In The Picture of Dorian Gray, how does Dorian get the idea of having the portrait age instead of him?
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Dorian gets the idea from Lord Henry Wotton, who talks about a philosophy of life in which morality is set aside in the pursuit of fulfillment through the enjoyment of sensuality and passion. Dorian, who is enamored by his own youth and beauty, decides that he would give anything, even his own soul if, instead of growing old, he could retain his good looks and have a portrait of himself show the ravages of aging instead.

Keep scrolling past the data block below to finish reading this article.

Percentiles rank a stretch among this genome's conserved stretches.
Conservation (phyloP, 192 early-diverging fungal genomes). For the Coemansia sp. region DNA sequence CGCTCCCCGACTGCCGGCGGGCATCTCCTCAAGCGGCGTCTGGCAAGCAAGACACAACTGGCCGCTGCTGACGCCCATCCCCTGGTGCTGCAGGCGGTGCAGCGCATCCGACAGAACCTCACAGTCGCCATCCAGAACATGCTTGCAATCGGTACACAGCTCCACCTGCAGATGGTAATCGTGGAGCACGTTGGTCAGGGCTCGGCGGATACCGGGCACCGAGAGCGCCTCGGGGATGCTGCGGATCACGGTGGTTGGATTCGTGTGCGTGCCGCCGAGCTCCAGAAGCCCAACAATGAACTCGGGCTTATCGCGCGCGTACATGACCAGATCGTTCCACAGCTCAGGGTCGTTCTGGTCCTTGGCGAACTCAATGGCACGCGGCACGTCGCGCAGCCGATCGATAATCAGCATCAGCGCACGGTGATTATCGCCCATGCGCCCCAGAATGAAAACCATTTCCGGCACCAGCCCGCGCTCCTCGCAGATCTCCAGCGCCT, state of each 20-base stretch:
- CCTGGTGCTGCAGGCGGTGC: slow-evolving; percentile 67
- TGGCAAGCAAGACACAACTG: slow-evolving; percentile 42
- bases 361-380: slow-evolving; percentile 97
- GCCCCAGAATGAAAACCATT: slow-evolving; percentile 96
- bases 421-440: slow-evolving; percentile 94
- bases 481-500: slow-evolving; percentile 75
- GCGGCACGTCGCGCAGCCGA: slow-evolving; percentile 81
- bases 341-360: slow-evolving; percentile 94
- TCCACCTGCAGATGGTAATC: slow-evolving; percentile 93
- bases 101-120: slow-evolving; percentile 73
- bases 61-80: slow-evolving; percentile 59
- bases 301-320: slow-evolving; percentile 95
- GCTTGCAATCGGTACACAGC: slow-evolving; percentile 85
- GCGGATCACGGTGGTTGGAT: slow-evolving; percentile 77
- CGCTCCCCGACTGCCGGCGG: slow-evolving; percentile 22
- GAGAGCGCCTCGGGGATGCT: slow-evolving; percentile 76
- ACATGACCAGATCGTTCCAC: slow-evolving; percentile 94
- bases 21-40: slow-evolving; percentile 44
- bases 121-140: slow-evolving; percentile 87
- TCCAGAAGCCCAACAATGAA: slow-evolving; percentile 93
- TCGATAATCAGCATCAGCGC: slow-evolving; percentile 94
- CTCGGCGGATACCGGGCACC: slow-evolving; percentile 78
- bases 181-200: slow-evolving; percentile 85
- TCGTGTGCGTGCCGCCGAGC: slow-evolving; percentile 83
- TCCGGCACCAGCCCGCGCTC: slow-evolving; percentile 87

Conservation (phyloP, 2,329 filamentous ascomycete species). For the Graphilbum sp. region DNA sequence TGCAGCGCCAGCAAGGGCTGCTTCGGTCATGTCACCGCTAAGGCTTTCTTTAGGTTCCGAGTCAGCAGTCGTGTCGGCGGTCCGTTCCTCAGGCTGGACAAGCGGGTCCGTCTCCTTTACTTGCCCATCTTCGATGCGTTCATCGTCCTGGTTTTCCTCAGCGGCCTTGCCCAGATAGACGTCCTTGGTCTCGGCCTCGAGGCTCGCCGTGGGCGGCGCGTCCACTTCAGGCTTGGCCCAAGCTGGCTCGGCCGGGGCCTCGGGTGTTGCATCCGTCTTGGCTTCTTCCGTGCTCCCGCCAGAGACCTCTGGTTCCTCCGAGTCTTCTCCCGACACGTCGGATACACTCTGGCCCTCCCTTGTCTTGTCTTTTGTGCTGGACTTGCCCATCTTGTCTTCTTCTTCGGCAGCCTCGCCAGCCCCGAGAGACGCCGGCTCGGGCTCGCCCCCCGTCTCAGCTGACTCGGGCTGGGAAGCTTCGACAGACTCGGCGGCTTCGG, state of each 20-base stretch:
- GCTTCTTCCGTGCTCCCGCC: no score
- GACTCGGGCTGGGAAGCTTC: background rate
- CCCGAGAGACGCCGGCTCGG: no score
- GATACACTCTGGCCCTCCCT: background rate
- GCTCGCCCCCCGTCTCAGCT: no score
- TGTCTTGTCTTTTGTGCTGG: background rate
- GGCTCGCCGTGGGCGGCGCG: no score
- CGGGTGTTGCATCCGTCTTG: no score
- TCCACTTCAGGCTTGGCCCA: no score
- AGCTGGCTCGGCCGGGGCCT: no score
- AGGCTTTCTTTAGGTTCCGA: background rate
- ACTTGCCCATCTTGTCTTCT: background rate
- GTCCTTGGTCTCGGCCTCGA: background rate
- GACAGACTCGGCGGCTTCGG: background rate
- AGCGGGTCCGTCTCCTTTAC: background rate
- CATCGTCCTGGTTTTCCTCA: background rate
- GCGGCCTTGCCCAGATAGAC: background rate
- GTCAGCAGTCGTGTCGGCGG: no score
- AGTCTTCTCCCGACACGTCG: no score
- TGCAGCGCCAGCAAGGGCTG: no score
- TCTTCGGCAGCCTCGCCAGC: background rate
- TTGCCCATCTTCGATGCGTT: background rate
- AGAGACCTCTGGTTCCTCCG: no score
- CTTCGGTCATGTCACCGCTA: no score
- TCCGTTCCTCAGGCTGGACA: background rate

The portrait to which he is referring has been painted by his friend Basil Hallward, who has envisioned a new form of art in which soul and body are linked in perfect harmony. Dorian first hears Lord Henry expound on his ideas, and makes his fatal wish, at Basil's house when the artist has just completed the picture. Fittingly then, as Dorian pursues his hedonistic way through life, the face Basil has rendered on canvas really does become more and more sordid, in reflection not only of age but of the dissipation of its subject's soul.
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